The student will interpret maps, globes, photographs, pictures, or tables to

  1. locate the seven continents and five oceans;
  2. locate and describe major geographic regions of North America: Coastal Plain, Appalachian Mountains, Canadian Shield, Interior Lowlands, Great Plains, Rocky Mountains, Basin and Range, and Coastal Range;
  3. locate major water features and explain their importance to the early history of the United States: Great Lakes, Mississippi River, Missouri River, Ohio River, Columbia River, Colorado River, Rio Grande, St. Lawrence River, Atlantic Ocean, Pacific Ocean, and Gulf of Mexico; and
  4. recognize key geographic features on maps, diagrams, and/or photographs.



The student will investigate and understand the differences between renewable and nonrenewable resources. Key concepts include
  1. fossil fuels, minerals, rocks, water, and vegetation;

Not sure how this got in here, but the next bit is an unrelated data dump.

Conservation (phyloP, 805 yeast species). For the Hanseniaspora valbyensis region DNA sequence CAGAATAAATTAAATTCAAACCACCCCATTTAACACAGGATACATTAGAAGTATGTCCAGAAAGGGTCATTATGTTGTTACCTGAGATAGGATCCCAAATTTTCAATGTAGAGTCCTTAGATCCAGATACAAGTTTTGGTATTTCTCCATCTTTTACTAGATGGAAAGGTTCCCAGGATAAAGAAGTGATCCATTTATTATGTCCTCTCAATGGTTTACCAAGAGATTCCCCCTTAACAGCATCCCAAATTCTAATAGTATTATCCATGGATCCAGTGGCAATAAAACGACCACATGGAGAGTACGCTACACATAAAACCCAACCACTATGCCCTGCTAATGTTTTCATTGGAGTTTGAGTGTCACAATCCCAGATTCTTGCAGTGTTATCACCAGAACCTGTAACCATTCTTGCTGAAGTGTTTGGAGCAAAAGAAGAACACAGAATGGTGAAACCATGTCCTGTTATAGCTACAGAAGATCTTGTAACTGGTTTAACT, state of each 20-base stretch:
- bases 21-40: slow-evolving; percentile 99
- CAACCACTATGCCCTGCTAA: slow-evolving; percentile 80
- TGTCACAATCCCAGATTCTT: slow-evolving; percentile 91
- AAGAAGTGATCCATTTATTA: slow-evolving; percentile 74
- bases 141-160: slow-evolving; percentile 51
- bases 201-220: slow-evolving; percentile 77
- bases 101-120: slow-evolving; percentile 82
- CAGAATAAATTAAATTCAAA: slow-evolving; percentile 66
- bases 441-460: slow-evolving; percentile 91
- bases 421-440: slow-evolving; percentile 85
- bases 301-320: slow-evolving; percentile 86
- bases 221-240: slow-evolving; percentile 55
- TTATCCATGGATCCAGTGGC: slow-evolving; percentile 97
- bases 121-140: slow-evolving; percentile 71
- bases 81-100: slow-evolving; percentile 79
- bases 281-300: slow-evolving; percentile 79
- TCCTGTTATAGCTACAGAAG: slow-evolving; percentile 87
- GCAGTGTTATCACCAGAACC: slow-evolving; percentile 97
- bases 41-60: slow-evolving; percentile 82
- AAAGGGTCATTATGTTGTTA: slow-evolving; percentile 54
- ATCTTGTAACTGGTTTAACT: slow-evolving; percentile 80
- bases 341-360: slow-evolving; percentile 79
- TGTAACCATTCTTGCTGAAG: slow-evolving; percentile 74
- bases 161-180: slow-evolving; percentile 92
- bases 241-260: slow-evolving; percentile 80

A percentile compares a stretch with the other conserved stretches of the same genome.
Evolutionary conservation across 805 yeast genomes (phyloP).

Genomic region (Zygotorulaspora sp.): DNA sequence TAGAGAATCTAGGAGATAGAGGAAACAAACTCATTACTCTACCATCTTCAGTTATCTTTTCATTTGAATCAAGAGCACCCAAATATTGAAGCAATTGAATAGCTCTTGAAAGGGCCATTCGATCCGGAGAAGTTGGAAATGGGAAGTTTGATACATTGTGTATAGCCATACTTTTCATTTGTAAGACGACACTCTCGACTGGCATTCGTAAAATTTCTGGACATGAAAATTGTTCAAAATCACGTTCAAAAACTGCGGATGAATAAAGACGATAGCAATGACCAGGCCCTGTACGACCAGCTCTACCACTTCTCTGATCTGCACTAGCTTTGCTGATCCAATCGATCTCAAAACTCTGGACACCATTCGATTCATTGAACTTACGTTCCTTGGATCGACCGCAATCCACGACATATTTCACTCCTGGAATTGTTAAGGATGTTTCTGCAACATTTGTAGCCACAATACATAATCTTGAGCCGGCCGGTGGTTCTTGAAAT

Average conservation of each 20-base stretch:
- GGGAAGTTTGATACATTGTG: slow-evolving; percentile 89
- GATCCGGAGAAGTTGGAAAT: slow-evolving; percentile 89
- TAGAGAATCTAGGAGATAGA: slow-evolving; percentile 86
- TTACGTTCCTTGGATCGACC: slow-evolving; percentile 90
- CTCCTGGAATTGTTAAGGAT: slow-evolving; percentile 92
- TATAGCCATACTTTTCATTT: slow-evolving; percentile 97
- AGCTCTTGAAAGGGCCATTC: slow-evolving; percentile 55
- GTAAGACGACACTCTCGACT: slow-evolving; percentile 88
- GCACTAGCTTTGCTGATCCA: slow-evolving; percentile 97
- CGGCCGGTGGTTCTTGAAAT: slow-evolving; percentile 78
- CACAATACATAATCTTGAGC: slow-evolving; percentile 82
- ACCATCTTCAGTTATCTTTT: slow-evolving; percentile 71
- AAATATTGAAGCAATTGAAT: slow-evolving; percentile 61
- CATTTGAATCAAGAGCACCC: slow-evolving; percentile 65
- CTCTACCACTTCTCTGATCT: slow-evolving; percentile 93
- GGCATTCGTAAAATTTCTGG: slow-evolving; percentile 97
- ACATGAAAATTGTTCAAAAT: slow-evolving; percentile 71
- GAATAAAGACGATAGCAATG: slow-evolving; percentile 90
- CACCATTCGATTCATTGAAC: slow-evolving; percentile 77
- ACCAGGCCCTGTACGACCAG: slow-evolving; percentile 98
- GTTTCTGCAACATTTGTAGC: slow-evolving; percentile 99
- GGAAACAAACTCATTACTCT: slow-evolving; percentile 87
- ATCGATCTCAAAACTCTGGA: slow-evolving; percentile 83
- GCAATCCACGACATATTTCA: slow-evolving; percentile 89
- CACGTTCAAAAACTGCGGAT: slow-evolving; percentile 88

2. advantages and disadvantages of various energy sources;
  3. resources found in Virginia; and
  4. environmental costs and benefits.


The student will investigate and understand how freshwater resources are influenced by geologic processes and the activities of humans. Key concepts include
  1. processes of soil development;
  2. development of karst topography;
  3. relationships between groundwater zones, including saturated and unsaturated zones, and the water table;
  4. identification of sources of fresh water, including rivers, springs, and aquifers, with reference to the hydrologic cycle;
  5. dependence on freshwater resources and the effects of human usage on water quality; and
  6. identification of the major watershed systems in Virginia, including the Chesapeake Bay and its tributaries.


The student will investigate and understand the origin and evolution of the atmosphere and the interrelationship of geologic processes, biologic processes, and human activities on its composition and dynamics. Key concepts include
  1. scientific evidence for atmospheric composition changes over geologic time;
  2. current theories related to the effects of early life on the chemical makeup of the atmosphere;
  3. atmospheric regulation mechanisms, including the effects of density differences and energy transfer; and
  4. potential changes to the atmosphere and climate due to human, biologic, and geologic activity.